Tampa Bay Environment
(Culture/History, workforce, city signature,
“buzz”, support to business travelers)
Several years ago, I participated in a strategic planning workshop focused on finding pathways to economic development in the greater Tampa Bay region. We quickly identified three unique resources we should leverage – our pleasant coastal environment, a large military community employed at the leading edge of national security, and a vibrant academic infrastructure.
The output of the working group included a model describing the activity within an innovation ecosystem that we labeled “Thunderdome.” The naming was significant as it stressed the need for a significant ignition event to kick off a series of social and technical interactions that spark innovation, capital infusion, job creation, and workforce enhancement. The “Thunderdome” of the Mad Max movie was a cage where combatants used their ingenuity and whatever item at hand to defeat their opponent. There were no rules and at the end of the day, there would be a winner and a loser. It seemed an appropriate metaphor.
In our model, an ignition event was a focused technology or process challenge of short duration leading to a “eureka moment” or less exciting consensus on the best solution for the problem at hand. Because the challenge reflected a relevant need, winning concepts immediately proceeded to rapid prototyping among one or several of the collaborators. This activity would be enabled by talent, experience, and resources available in the local area with the intent of bringing tangible products online in the least amount of time. In the end, the stimulation of competition within the supportive and enticing Tampa Bay environment would attract top talent and stimulate economic growth. We are beginning to see the concept become reality.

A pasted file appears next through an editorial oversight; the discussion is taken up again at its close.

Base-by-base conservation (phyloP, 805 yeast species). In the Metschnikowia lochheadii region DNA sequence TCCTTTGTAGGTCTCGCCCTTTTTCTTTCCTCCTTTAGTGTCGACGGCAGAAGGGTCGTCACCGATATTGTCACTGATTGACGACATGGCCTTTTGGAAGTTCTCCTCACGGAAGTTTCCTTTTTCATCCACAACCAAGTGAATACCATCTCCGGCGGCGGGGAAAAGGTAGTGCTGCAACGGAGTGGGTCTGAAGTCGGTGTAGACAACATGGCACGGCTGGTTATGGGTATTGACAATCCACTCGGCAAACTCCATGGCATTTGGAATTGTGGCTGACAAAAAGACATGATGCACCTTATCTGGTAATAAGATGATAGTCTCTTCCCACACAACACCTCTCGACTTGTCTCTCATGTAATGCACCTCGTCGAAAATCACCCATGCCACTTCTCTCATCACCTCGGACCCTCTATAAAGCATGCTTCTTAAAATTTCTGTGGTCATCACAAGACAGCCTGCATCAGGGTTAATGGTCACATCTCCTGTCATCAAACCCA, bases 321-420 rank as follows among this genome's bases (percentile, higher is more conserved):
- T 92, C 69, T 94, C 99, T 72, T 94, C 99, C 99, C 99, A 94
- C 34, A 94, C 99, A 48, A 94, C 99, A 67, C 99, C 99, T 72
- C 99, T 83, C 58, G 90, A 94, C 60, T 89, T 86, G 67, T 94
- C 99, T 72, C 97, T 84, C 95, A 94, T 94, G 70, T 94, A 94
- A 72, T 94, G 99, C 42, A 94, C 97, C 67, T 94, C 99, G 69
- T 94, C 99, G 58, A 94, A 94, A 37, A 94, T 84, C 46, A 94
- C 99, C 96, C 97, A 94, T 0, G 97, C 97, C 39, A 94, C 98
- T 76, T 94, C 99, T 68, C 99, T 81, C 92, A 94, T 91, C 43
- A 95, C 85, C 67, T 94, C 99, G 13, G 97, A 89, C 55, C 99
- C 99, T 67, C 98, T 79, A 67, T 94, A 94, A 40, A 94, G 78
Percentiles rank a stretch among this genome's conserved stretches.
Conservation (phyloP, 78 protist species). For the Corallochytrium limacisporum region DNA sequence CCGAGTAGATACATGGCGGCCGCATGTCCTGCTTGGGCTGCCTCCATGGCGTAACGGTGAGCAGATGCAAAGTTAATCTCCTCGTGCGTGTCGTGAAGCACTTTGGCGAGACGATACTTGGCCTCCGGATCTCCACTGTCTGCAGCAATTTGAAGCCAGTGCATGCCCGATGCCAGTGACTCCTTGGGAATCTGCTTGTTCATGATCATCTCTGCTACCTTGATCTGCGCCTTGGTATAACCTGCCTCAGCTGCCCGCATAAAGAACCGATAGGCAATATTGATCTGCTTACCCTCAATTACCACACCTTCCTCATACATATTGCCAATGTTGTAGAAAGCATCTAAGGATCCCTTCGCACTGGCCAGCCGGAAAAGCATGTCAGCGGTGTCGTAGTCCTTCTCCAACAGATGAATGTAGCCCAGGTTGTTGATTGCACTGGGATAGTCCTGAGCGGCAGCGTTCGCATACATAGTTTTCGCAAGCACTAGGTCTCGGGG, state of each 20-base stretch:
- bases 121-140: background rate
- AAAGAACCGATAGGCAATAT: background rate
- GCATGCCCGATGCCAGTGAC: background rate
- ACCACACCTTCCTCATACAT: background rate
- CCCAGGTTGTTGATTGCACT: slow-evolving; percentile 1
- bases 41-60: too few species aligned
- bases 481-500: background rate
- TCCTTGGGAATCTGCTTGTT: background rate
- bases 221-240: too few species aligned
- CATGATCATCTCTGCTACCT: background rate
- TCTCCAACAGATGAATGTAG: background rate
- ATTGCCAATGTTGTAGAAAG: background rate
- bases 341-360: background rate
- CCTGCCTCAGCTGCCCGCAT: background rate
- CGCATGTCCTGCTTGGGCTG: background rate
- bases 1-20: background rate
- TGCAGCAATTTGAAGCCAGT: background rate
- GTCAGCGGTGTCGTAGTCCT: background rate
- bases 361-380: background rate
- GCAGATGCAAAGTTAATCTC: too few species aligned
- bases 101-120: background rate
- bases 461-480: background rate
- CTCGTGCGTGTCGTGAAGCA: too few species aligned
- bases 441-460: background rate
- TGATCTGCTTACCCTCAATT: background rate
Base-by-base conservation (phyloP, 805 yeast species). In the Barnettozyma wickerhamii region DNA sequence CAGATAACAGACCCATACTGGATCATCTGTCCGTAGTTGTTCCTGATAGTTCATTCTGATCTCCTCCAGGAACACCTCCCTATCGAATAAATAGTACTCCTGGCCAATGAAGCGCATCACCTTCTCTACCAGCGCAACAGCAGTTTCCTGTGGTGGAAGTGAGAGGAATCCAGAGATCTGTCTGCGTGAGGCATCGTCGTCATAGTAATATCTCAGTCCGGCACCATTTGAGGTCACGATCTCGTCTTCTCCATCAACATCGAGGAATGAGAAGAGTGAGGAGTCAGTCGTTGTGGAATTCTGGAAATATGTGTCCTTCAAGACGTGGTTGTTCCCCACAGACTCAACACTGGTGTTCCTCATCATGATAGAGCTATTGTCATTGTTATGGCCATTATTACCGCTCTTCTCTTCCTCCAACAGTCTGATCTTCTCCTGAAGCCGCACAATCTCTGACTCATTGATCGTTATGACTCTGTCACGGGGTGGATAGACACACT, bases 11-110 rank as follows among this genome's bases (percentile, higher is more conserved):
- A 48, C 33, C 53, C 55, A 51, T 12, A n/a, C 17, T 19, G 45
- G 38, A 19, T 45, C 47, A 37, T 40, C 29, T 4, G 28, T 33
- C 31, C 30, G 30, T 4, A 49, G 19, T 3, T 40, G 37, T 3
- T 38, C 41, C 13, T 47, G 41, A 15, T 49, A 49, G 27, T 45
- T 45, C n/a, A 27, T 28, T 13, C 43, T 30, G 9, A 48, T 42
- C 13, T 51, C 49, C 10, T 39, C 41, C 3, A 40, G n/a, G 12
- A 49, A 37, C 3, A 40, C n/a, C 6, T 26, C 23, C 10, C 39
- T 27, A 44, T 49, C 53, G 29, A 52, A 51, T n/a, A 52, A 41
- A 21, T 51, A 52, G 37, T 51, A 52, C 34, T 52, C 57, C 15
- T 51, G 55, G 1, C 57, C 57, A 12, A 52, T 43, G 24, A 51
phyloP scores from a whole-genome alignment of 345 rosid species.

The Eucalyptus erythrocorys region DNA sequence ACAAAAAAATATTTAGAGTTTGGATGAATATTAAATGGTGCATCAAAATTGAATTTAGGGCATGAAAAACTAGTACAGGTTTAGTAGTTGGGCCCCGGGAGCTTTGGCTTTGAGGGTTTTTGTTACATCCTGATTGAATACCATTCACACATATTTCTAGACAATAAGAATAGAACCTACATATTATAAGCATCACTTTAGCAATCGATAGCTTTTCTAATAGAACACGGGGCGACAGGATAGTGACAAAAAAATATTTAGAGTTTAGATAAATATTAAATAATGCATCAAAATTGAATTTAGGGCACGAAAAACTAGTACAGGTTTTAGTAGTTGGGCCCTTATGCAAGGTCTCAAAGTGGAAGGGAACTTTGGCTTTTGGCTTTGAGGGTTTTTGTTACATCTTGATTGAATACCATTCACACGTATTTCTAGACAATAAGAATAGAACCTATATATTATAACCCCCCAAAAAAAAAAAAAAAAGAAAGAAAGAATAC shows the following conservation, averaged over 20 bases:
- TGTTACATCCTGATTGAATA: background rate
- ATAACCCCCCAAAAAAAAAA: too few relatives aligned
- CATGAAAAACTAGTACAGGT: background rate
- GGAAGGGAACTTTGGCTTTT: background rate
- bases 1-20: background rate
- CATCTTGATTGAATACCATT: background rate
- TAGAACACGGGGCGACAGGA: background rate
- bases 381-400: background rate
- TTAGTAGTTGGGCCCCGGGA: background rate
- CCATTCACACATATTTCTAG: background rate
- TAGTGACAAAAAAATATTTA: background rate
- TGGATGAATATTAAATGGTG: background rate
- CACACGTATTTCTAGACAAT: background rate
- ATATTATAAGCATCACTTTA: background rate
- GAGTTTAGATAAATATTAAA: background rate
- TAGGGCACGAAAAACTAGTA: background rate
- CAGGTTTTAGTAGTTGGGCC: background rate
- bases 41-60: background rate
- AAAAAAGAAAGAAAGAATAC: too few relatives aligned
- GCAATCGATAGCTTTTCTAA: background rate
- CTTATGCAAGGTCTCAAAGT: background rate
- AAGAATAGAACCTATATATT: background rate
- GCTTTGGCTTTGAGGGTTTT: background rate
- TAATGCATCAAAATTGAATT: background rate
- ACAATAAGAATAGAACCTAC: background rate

This summer a “Thunderdrone” challenge will take place to develop sea, air, land, and space drones (unmanned and remotely controlled or autonomous vehicles). Collaborators from academia, industry, and other government agencies from around the world will convene in a Ybor City warehouse for two months of concept development and rapid prototyping. The best ideas will be fielded, and a permanent drone development lab will follow. The potential
for commercial application as well as military use is profound.
“Thunderdrone” is just the most recent and most ambitious example of an increasing drumbeat of innovation in Tampa Bay. The USF School of Engineering has joined with our military community for “impactful discovery” in traditional engineering as well as cyber. Industry and venture capital interest is growing. Student and military intern programs are expanding. The “Thunderdome” engine is coming to life.